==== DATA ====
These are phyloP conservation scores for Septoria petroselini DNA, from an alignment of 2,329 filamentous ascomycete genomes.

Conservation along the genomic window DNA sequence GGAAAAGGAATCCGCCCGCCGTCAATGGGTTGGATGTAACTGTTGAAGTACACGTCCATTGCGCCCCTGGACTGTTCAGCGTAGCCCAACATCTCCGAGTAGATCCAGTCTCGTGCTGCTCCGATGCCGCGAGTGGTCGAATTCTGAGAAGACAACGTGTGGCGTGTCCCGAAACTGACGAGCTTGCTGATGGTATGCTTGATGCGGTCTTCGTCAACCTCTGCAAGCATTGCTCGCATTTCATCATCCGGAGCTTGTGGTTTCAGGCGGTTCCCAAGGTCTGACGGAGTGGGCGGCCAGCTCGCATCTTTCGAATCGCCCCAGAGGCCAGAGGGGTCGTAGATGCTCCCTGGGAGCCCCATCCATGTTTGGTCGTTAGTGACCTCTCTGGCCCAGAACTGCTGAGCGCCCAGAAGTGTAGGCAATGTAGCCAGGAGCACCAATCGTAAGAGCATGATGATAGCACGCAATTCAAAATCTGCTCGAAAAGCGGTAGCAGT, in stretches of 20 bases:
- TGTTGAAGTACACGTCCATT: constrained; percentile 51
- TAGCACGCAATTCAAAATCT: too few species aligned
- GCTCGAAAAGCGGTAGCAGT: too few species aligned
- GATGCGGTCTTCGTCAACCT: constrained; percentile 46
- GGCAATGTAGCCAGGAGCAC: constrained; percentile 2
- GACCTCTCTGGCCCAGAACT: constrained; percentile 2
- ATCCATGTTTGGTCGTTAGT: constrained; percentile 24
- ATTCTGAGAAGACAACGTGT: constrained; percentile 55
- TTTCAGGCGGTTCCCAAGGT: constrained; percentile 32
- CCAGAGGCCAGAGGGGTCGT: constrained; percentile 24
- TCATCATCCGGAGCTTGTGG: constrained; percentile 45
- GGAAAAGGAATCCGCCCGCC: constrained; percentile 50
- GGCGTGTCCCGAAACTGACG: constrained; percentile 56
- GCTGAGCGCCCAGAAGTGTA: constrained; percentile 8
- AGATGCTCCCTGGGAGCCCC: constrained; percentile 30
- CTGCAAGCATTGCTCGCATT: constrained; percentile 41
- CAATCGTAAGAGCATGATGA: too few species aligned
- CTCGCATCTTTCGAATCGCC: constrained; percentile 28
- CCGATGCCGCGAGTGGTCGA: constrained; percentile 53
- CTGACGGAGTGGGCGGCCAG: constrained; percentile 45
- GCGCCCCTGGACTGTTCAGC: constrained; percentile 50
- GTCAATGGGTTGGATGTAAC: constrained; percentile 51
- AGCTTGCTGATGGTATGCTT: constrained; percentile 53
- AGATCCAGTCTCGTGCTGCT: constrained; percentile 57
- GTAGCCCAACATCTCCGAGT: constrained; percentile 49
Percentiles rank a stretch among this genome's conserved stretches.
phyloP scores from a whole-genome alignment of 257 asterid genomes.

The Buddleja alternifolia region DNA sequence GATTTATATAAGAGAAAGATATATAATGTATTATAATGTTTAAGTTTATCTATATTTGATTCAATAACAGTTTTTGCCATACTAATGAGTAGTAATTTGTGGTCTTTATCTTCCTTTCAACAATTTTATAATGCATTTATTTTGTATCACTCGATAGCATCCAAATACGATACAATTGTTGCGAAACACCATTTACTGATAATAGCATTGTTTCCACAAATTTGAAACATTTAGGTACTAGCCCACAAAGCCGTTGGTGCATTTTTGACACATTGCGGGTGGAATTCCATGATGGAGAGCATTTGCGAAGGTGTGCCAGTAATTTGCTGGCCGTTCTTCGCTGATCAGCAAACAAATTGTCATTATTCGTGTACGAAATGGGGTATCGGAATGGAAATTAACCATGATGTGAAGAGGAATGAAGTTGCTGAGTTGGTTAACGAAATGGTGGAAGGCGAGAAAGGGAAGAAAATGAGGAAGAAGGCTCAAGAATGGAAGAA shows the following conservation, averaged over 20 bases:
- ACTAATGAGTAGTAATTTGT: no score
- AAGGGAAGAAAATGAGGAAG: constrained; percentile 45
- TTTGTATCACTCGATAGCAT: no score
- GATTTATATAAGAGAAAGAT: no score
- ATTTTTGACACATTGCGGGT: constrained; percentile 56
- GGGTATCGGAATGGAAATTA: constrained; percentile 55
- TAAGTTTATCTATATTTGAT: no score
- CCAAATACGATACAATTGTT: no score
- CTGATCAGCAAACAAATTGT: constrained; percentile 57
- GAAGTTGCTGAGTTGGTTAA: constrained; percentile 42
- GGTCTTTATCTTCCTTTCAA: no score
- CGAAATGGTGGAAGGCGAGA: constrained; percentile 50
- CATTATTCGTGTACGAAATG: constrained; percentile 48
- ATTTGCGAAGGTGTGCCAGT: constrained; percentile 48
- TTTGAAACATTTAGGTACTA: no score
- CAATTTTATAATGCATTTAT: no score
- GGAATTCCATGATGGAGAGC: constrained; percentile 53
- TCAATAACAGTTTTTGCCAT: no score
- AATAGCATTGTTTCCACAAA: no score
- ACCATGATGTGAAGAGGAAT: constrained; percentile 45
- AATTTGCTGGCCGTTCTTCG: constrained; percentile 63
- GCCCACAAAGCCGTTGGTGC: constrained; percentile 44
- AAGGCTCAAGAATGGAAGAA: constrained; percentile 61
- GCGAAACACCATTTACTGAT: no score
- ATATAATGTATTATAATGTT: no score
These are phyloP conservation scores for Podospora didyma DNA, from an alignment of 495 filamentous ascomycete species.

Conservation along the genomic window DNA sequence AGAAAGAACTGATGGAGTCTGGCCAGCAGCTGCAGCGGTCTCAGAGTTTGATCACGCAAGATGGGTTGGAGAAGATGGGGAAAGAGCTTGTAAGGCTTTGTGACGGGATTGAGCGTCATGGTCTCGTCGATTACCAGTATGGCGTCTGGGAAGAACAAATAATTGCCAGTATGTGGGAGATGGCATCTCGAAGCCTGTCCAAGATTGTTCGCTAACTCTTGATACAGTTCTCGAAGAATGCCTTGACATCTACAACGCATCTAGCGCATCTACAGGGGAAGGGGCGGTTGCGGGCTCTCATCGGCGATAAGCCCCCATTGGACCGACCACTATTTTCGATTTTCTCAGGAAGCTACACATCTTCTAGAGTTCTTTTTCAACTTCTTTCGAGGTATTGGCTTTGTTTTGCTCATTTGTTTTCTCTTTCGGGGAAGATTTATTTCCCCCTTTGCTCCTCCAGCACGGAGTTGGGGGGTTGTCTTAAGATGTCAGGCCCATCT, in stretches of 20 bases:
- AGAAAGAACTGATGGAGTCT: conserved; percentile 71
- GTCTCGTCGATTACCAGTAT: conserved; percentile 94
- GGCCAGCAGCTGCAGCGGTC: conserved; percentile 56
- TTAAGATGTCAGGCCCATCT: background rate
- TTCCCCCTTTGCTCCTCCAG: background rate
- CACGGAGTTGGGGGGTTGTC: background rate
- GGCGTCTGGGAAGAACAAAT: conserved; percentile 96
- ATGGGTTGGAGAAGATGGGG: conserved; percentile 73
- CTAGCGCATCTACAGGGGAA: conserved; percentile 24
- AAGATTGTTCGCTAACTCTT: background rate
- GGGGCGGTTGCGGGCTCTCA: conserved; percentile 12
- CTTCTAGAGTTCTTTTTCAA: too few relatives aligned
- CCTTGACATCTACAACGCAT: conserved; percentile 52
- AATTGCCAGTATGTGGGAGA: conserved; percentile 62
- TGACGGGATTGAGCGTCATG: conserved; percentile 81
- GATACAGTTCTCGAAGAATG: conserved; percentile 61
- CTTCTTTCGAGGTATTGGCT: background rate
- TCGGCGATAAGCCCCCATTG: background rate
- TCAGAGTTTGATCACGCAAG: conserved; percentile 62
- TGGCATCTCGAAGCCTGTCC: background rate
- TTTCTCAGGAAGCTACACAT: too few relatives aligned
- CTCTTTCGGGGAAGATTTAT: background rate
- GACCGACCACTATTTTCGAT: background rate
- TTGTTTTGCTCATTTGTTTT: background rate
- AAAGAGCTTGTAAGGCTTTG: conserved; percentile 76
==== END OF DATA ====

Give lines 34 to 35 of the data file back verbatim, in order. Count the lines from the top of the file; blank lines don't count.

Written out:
- GATTTATATAAGAGAAAGAT: no score
- ATTTTTGACACATTGCGGGT: constrained; percentile 56